You won't find a whole lot of schmaltz or sugar-coated themes in Italian multi-reedman Alberto Pinton's music. Recently a resident of Sweden, the artist once again pursues fire and brimstone with his latest quintet effort, which is packed with ominous intentions. Pinton and his crew display the utmost fortitude here. And whether he's performing on baritone sax, clarinet or flute, the leader injects gruff tones and powerful blowing frenzies. It's not music without form or substance, partly due to vibraphonist Matthias Stahl's counterbalancing treatments and multihued solos, often leading to an abundance of spellbinding mini-themes.
Pinton, trombonist Mats Aleklint and the others generally launch an attack that is akin to an armed militia positioning for battle. On "Lallah the quintet pursues a jazz-boogaloo motif, subsequently bursting into a punishing swing vamp. Then on "Big Mondo, the musicians execute a rambunctious escapade into the free zone via raw power founded upon tension and angst. They work rather nicely on the inside, as well as when they soar into the avant garde. Sure, the improvisational element is an important cog in the wheel for these players, yet they also integrate various contours and angles into their grand scheme. Ultimately Pinton is a force to be reckoned with!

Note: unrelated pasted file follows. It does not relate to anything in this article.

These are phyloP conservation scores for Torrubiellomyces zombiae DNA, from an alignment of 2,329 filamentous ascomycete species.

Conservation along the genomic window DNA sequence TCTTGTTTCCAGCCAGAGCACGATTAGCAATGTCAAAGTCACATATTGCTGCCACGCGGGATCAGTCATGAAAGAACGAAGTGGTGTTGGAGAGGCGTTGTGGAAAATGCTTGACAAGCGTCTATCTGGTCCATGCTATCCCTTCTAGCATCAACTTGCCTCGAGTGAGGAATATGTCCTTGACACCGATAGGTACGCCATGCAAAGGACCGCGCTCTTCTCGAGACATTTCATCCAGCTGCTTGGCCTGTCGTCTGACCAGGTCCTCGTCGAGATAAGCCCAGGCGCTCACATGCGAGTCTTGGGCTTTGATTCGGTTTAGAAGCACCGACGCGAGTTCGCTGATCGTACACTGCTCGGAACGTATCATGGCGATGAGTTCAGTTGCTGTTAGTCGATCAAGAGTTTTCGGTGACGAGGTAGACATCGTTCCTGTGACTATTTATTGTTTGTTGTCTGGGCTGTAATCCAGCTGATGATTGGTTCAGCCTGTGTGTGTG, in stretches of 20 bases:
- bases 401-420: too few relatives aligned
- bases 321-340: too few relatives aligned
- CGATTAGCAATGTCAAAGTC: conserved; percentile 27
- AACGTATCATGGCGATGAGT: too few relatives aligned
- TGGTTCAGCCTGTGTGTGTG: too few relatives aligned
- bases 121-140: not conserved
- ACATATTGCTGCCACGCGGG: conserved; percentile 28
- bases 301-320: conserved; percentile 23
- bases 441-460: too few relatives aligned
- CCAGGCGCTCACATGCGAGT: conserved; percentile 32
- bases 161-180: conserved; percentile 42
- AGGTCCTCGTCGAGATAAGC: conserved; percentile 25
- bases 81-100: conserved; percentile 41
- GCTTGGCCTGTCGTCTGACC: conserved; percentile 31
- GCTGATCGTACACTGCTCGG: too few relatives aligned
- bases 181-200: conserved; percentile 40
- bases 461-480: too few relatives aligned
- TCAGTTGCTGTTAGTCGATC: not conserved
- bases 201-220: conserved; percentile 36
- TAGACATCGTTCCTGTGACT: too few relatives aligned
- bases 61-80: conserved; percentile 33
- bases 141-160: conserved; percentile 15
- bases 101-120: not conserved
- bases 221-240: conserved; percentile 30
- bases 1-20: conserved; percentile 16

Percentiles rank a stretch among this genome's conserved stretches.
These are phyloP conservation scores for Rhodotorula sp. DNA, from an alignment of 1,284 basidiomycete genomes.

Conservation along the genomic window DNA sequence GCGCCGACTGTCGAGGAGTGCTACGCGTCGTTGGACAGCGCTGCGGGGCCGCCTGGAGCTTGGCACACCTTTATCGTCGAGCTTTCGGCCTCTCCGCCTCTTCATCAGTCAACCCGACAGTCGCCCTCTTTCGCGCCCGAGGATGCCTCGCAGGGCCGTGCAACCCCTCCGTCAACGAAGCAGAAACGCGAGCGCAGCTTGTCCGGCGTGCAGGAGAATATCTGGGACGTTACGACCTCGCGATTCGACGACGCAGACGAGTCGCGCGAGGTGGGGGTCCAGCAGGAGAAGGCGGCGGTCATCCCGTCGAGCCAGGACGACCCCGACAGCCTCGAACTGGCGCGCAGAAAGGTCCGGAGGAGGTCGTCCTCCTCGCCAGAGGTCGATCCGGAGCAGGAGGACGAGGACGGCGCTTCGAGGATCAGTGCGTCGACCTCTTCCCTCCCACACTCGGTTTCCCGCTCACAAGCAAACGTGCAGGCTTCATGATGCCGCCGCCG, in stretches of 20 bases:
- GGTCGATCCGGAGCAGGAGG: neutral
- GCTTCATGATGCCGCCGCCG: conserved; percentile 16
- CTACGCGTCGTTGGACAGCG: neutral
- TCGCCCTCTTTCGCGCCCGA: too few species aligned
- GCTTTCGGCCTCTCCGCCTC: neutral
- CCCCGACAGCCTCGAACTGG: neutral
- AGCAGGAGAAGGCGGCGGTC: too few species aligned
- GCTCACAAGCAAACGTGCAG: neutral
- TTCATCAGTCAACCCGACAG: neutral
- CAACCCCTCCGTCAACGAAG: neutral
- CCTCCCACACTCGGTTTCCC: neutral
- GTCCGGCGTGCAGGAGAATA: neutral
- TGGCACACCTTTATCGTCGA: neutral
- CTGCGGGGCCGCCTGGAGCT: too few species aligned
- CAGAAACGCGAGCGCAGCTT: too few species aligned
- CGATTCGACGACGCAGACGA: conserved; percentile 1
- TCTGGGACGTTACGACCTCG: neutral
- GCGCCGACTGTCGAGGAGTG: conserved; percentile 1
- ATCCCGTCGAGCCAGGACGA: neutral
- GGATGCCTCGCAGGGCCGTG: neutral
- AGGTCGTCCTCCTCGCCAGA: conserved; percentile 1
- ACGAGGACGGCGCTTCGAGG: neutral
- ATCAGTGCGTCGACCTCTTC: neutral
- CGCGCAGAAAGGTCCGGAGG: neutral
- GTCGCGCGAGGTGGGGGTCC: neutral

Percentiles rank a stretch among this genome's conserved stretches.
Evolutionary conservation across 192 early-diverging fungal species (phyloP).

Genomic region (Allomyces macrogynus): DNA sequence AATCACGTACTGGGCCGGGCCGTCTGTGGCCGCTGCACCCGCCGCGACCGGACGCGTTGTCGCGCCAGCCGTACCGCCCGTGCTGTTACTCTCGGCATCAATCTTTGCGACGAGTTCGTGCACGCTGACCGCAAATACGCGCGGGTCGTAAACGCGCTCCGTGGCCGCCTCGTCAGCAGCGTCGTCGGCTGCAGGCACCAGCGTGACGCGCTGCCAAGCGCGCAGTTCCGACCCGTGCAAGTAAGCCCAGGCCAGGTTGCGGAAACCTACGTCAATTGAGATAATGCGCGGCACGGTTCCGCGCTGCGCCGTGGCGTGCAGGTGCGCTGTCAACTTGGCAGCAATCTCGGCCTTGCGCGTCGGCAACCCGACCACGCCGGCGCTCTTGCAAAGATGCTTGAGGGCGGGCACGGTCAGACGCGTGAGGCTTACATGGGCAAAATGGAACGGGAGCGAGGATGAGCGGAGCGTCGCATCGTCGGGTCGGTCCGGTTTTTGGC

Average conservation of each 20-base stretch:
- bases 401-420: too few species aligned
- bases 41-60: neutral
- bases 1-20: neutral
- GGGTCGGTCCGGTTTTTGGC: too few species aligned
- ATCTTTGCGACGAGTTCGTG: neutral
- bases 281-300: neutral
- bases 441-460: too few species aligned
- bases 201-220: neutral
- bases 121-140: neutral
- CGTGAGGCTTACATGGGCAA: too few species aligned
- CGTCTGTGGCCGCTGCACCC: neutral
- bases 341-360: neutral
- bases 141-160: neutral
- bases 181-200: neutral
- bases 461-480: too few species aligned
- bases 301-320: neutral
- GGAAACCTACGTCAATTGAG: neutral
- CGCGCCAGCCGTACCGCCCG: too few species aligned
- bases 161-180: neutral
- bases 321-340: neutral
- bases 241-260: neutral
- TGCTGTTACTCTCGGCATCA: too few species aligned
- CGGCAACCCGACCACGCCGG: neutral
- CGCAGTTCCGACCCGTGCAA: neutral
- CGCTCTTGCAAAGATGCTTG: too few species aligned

Track Listing: Glassbaren; Soul Insider; Nettuno; Lallah; Paradox Revisited; Ugglalooken; One Leg Step; Big Mondo; Live In.
I love jazz because it's sophisticated, international, atmospheric yet free, cool and warm.
I was first exposed to jazz through the sultry voice and flawless swing of my mother.
I met Mark Murphy, David Linx, Kurt Elling, and Youn Sun Nah.
The best show I ever attended was Youn Sun Nah in Paris.
The first jazz record I bought was Native Dancer by Wayne Shorter and Milton Nascimento
My advice to new listeners: open your mind and your ears, forget about structure, feel the textures.
Go see live music and keep buying CDs!